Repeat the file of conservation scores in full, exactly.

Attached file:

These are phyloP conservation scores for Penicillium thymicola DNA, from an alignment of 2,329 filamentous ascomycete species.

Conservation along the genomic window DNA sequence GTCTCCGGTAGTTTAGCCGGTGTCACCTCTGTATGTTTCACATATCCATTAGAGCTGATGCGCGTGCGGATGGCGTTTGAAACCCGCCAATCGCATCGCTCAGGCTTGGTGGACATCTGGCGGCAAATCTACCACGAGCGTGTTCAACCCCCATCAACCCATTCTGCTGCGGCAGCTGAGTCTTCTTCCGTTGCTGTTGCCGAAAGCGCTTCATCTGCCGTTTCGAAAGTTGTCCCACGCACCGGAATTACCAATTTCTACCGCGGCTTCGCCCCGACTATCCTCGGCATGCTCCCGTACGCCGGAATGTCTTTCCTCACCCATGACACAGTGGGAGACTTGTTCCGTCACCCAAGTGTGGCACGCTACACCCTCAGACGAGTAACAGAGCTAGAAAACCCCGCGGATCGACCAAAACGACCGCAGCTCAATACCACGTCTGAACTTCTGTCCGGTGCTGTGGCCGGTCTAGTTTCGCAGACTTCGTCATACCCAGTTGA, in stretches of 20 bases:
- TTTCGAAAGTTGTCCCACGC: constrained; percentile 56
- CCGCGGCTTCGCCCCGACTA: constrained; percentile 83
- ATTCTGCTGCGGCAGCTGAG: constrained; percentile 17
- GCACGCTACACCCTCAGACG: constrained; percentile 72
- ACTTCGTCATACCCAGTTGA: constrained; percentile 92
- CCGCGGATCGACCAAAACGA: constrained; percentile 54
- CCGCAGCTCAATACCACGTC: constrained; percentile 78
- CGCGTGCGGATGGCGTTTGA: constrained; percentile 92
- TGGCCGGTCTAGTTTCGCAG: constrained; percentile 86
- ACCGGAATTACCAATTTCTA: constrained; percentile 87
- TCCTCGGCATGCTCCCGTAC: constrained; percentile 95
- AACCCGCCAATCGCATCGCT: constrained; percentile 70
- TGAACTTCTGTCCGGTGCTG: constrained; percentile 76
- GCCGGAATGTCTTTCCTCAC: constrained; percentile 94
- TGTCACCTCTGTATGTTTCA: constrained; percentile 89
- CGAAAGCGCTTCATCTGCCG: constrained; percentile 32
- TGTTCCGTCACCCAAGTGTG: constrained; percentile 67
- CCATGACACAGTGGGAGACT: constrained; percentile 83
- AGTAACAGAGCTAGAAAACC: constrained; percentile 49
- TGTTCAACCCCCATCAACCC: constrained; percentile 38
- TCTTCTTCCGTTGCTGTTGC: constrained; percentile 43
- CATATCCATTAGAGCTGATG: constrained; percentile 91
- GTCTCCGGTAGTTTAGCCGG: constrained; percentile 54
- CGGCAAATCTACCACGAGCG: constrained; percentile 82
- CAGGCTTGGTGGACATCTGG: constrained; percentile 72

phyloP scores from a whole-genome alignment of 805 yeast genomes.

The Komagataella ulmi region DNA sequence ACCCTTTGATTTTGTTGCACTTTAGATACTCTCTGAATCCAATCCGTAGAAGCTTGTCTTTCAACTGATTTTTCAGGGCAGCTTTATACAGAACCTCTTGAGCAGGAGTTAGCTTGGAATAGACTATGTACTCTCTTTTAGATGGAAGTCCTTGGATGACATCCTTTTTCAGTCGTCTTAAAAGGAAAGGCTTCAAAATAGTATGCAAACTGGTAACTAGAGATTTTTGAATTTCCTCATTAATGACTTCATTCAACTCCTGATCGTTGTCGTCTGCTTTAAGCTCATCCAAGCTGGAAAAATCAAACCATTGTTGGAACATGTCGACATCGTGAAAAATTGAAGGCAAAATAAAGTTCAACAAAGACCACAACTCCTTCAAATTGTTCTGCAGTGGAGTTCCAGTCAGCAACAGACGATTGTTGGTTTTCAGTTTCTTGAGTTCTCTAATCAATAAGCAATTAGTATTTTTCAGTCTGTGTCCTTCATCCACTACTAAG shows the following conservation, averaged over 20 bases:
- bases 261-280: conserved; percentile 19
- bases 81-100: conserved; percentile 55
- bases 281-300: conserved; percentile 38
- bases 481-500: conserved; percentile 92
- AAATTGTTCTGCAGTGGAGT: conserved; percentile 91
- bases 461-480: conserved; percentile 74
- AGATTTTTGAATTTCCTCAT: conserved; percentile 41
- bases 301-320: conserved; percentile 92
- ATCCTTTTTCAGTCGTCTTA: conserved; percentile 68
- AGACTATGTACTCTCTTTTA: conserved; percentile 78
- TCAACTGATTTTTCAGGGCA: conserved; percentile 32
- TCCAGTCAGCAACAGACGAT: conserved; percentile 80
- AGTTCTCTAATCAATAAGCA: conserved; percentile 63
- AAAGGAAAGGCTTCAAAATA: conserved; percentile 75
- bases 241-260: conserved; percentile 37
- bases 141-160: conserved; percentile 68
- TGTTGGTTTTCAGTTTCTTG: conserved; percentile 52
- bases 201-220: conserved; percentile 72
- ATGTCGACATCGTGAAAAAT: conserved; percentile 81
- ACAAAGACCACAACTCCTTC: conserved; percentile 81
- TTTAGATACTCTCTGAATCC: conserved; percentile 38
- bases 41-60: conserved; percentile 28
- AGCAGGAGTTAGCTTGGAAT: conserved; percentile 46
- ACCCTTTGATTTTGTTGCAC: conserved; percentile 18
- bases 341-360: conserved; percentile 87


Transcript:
These are phyloP conservation scores for Penicillium thymicola DNA, from an alignment of 2,329 filamentous ascomycete species.

Conservation along the genomic window DNA sequence GTCTCCGGTAGTTTAGCCGGTGTCACCTCTGTATGTTTCACATATCCATTAGAGCTGATGCGCGTGCGGATGGCGTTTGAAACCCGCCAATCGCATCGCTCAGGCTTGGTGGACATCTGGCGGCAAATCTACCACGAGCGTGTTCAACCCCCATCAACCCATTCTGCTGCGGCAGCTGAGTCTTCTTCCGTTGCTGTTGCCGAAAGCGCTTCATCTGCCGTTTCGAAAGTTGTCCCACGCACCGGAATTACCAATTTCTACCGCGGCTTCGCCCCGACTATCCTCGGCATGCTCCCGTACGCCGGAATGTCTTTCCTCACCCATGACACAGTGGGAGACTTGTTCCGTCACCCAAGTGTGGCACGCTACACCCTCAGACGAGTAACAGAGCTAGAAAACCCCGCGGATCGACCAAAACGACCGCAGCTCAATACCACGTCTGAACTTCTGTCCGGTGCTGTGGCCGGTCTAGTTTCGCAGACTTCGTCATACCCAGTTGA, in stretches of 20 bases:
- TTTCGAAAGTTGTCCCACGC: constrained; percentile 56
- CCGCGGCTTCGCCCCGACTA: constrained; percentile 83
- ATTCTGCTGCGGCAGCTGAG: constrained; percentile 17
- GCACGCTACACCCTCAGACG: constrained; percentile 72
- ACTTCGTCATACCCAGTTGA: constrained; percentile 92
- CCGCGGATCGACCAAAACGA: constrained; percentile 54
- CCGCAGCTCAATACCACGTC: constrained; percentile 78
- CGCGTGCGGATGGCGTTTGA: constrained; percentile 92
- TGGCCGGTCTAGTTTCGCAG: constrained; percentile 86
- ACCGGAATTACCAATTTCTA: constrained; percentile 87
- TCCTCGGCATGCTCCCGTAC: constrained; percentile 95
- AACCCGCCAATCGCATCGCT: constrained; percentile 70
- TGAACTTCTGTCCGGTGCTG: constrained; percentile 76
- GCCGGAATGTCTTTCCTCAC: constrained; percentile 94
- TGTCACCTCTGTATGTTTCA: constrained; percentile 89
- CGAAAGCGCTTCATCTGCCG: constrained; percentile 32
- TGTTCCGTCACCCAAGTGTG: constrained; percentile 67
- CCATGACACAGTGGGAGACT: constrained; percentile 83
- AGTAACAGAGCTAGAAAACC: constrained; percentile 49
- TGTTCAACCCCCATCAACCC: constrained; percentile 38
- TCTTCTTCCGTTGCTGTTGC: constrained; percentile 43
- CATATCCATTAGAGCTGATG: constrained; percentile 91
- GTCTCCGGTAGTTTAGCCGG: constrained; percentile 54
- CGGCAAATCTACCACGAGCG: constrained; percentile 82
- CAGGCTTGGTGGACATCTGG: constrained; percentile 72

phyloP scores from a whole-genome alignment of 805 yeast genomes.

The Komagataella ulmi region DNA sequence ACCCTTTGATTTTGTTGCACTTTAGATACTCTCTGAATCCAATCCGTAGAAGCTTGTCTTTCAACTGATTTTTCAGGGCAGCTTTATACAGAACCTCTTGAGCAGGAGTTAGCTTGGAATAGACTATGTACTCTCTTTTAGATGGAAGTCCTTGGATGACATCCTTTTTCAGTCGTCTTAAAAGGAAAGGCTTCAAAATAGTATGCAAACTGGTAACTAGAGATTTTTGAATTTCCTCATTAATGACTTCATTCAACTCCTGATCGTTGTCGTCTGCTTTAAGCTCATCCAAGCTGGAAAAATCAAACCATTGTTGGAACATGTCGACATCGTGAAAAATTGAAGGCAAAATAAAGTTCAACAAAGACCACAACTCCTTCAAATTGTTCTGCAGTGGAGTTCCAGTCAGCAACAGACGATTGTTGGTTTTCAGTTTCTTGAGTTCTCTAATCAATAAGCAATTAGTATTTTTCAGTCTGTGTCCTTCATCCACTACTAAG shows the following conservation, averaged over 20 bases:
- bases 261-280: conserved; percentile 19
- bases 81-100: conserved; percentile 55
- bases 281-300: conserved; percentile 38
- bases 481-500: conserved; percentile 92
- AAATTGTTCTGCAGTGGAGT: conserved; percentile 91
- bases 461-480: conserved; percentile 74
- AGATTTTTGAATTTCCTCAT: conserved; percentile 41
- bases 301-320: conserved; percentile 92
- ATCCTTTTTCAGTCGTCTTA: conserved; percentile 68
- AGACTATGTACTCTCTTTTA: conserved; percentile 78
- TCAACTGATTTTTCAGGGCA: conserved; percentile 32
- TCCAGTCAGCAACAGACGAT: conserved; percentile 80
- AGTTCTCTAATCAATAAGCA: conserved; percentile 63
- AAAGGAAAGGCTTCAAAATA: conserved; percentile 75
- bases 241-260: conserved; percentile 37
- bases 141-160: conserved; percentile 68
- TGTTGGTTTTCAGTTTCTTG: conserved; percentile 52
- bases 201-220: conserved; percentile 72
- ATGTCGACATCGTGAAAAAT: conserved; percentile 81
- ACAAAGACCACAACTCCTTC: conserved; percentile 81
- TTTAGATACTCTCTGAATCC: conserved; percentile 38
- bases 41-60: conserved; percentile 28
- AGCAGGAGTTAGCTTGGAAT: conserved; percentile 46
- ACCCTTTGATTTTGTTGCAC: conserved; percentile 18
- bases 341-360: conserved; percentile 87